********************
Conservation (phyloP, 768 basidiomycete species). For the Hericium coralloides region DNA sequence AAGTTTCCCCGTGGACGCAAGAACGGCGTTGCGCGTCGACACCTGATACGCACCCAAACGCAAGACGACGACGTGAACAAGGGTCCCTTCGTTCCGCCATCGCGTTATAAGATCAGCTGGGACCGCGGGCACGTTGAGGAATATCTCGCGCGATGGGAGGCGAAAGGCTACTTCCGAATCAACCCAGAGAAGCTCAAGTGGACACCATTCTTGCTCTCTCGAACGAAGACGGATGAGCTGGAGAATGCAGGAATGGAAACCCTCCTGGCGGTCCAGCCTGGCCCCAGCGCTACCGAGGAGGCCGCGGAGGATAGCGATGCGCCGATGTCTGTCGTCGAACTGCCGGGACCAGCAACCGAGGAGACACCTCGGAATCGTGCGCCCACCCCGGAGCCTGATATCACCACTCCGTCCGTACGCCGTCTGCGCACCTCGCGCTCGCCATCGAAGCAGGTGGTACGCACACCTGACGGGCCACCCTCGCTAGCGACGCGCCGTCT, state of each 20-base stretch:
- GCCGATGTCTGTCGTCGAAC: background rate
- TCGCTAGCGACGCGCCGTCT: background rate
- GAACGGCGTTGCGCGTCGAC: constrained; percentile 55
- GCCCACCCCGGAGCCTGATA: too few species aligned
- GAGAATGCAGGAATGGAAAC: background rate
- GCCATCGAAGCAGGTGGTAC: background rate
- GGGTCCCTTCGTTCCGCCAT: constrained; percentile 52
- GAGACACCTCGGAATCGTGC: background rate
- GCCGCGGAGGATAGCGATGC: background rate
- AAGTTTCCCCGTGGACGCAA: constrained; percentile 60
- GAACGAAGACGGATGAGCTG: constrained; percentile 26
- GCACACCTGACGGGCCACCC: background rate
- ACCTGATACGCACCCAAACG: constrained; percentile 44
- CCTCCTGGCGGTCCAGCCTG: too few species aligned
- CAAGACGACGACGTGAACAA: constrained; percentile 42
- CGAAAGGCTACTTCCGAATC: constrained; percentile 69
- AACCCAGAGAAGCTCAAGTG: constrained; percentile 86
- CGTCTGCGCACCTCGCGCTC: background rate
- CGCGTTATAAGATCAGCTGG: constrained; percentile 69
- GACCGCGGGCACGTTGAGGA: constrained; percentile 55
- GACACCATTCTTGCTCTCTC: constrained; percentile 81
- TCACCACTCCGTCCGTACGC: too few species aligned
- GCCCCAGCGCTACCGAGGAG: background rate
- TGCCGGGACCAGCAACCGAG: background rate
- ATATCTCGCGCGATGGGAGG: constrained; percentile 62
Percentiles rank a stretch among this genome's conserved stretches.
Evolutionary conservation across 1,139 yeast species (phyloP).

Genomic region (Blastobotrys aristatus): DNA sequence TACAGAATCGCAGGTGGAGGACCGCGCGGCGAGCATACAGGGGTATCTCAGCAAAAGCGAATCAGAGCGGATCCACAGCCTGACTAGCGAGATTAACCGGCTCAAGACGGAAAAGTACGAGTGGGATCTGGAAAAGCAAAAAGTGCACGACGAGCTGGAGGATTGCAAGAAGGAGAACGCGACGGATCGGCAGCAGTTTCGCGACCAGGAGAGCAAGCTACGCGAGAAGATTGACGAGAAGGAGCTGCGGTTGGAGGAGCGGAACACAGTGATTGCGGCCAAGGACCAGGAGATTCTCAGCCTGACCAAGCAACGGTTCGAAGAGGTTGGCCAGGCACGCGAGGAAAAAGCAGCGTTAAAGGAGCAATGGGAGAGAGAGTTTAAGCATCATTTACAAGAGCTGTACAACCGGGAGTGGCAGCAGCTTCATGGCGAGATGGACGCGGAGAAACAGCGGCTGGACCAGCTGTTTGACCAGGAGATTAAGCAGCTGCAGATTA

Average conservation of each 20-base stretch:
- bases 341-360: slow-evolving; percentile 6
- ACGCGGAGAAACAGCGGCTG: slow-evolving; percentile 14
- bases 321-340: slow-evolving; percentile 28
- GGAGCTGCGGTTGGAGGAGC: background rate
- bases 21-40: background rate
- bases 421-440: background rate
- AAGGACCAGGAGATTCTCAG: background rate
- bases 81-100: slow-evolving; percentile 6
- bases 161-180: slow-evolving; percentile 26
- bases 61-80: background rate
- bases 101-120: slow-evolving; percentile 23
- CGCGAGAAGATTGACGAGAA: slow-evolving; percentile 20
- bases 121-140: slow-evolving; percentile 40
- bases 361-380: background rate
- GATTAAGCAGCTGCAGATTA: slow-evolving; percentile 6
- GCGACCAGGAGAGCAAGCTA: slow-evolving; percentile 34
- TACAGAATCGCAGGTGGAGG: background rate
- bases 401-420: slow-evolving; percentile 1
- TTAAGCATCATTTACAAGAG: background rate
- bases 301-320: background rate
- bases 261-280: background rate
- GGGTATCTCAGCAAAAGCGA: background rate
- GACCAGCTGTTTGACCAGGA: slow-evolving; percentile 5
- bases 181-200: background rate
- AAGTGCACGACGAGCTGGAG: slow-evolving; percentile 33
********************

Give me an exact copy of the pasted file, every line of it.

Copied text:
Conservation (phyloP, 768 basidiomycete species). For the Hericium coralloides region DNA sequence AAGTTTCCCCGTGGACGCAAGAACGGCGTTGCGCGTCGACACCTGATACGCACCCAAACGCAAGACGACGACGTGAACAAGGGTCCCTTCGTTCCGCCATCGCGTTATAAGATCAGCTGGGACCGCGGGCACGTTGAGGAATATCTCGCGCGATGGGAGGCGAAAGGCTACTTCCGAATCAACCCAGAGAAGCTCAAGTGGACACCATTCTTGCTCTCTCGAACGAAGACGGATGAGCTGGAGAATGCAGGAATGGAAACCCTCCTGGCGGTCCAGCCTGGCCCCAGCGCTACCGAGGAGGCCGCGGAGGATAGCGATGCGCCGATGTCTGTCGTCGAACTGCCGGGACCAGCAACCGAGGAGACACCTCGGAATCGTGCGCCCACCCCGGAGCCTGATATCACCACTCCGTCCGTACGCCGTCTGCGCACCTCGCGCTCGCCATCGAAGCAGGTGGTACGCACACCTGACGGGCCACCCTCGCTAGCGACGCGCCGTCT, state of each 20-base stretch:
- GCCGATGTCTGTCGTCGAAC: background rate
- TCGCTAGCGACGCGCCGTCT: background rate
- GAACGGCGTTGCGCGTCGAC: constrained; percentile 55
- GCCCACCCCGGAGCCTGATA: too few species aligned
- GAGAATGCAGGAATGGAAAC: background rate
- GCCATCGAAGCAGGTGGTAC: background rate
- GGGTCCCTTCGTTCCGCCAT: constrained; percentile 52
- GAGACACCTCGGAATCGTGC: background rate
- GCCGCGGAGGATAGCGATGC: background rate
- AAGTTTCCCCGTGGACGCAA: constrained; percentile 60
- GAACGAAGACGGATGAGCTG: constrained; percentile 26
- GCACACCTGACGGGCCACCC: background rate
- ACCTGATACGCACCCAAACG: constrained; percentile 44
- CCTCCTGGCGGTCCAGCCTG: too few species aligned
- CAAGACGACGACGTGAACAA: constrained; percentile 42
- CGAAAGGCTACTTCCGAATC: constrained; percentile 69
- AACCCAGAGAAGCTCAAGTG: constrained; percentile 86
- CGTCTGCGCACCTCGCGCTC: background rate
- CGCGTTATAAGATCAGCTGG: constrained; percentile 69
- GACCGCGGGCACGTTGAGGA: constrained; percentile 55
- GACACCATTCTTGCTCTCTC: constrained; percentile 81
- TCACCACTCCGTCCGTACGC: too few species aligned
- GCCCCAGCGCTACCGAGGAG: background rate
- TGCCGGGACCAGCAACCGAG: background rate
- ATATCTCGCGCGATGGGAGG: constrained; percentile 62
Percentiles rank a stretch among this genome's conserved stretches.
Evolutionary conservation across 1,139 yeast species (phyloP).

Genomic region (Blastobotrys aristatus): DNA sequence TACAGAATCGCAGGTGGAGGACCGCGCGGCGAGCATACAGGGGTATCTCAGCAAAAGCGAATCAGAGCGGATCCACAGCCTGACTAGCGAGATTAACCGGCTCAAGACGGAAAAGTACGAGTGGGATCTGGAAAAGCAAAAAGTGCACGACGAGCTGGAGGATTGCAAGAAGGAGAACGCGACGGATCGGCAGCAGTTTCGCGACCAGGAGAGCAAGCTACGCGAGAAGATTGACGAGAAGGAGCTGCGGTTGGAGGAGCGGAACACAGTGATTGCGGCCAAGGACCAGGAGATTCTCAGCCTGACCAAGCAACGGTTCGAAGAGGTTGGCCAGGCACGCGAGGAAAAAGCAGCGTTAAAGGAGCAATGGGAGAGAGAGTTTAAGCATCATTTACAAGAGCTGTACAACCGGGAGTGGCAGCAGCTTCATGGCGAGATGGACGCGGAGAAACAGCGGCTGGACCAGCTGTTTGACCAGGAGATTAAGCAGCTGCAGATTA

Average conservation of each 20-base stretch:
- bases 341-360: slow-evolving; percentile 6
- ACGCGGAGAAACAGCGGCTG: slow-evolving; percentile 14
- bases 321-340: slow-evolving; percentile 28
- GGAGCTGCGGTTGGAGGAGC: background rate
- bases 21-40: background rate
- bases 421-440: background rate
- AAGGACCAGGAGATTCTCAG: background rate
- bases 81-100: slow-evolving; percentile 6
- bases 161-180: slow-evolving; percentile 26
- bases 61-80: background rate
- bases 101-120: slow-evolving; percentile 23
- CGCGAGAAGATTGACGAGAA: slow-evolving; percentile 20
- bases 121-140: slow-evolving; percentile 40
- bases 361-380: background rate
- GATTAAGCAGCTGCAGATTA: slow-evolving; percentile 6
- GCGACCAGGAGAGCAAGCTA: slow-evolving; percentile 34
- TACAGAATCGCAGGTGGAGG: background rate
- bases 401-420: slow-evolving; percentile 1
- TTAAGCATCATTTACAAGAG: background rate
- bases 301-320: background rate
- bases 261-280: background rate
- GGGTATCTCAGCAAAAGCGA: background rate
- GACCAGCTGTTTGACCAGGA: slow-evolving; percentile 5
- bases 181-200: background rate
- AAGTGCACGACGAGCTGGAG: slow-evolving; percentile 33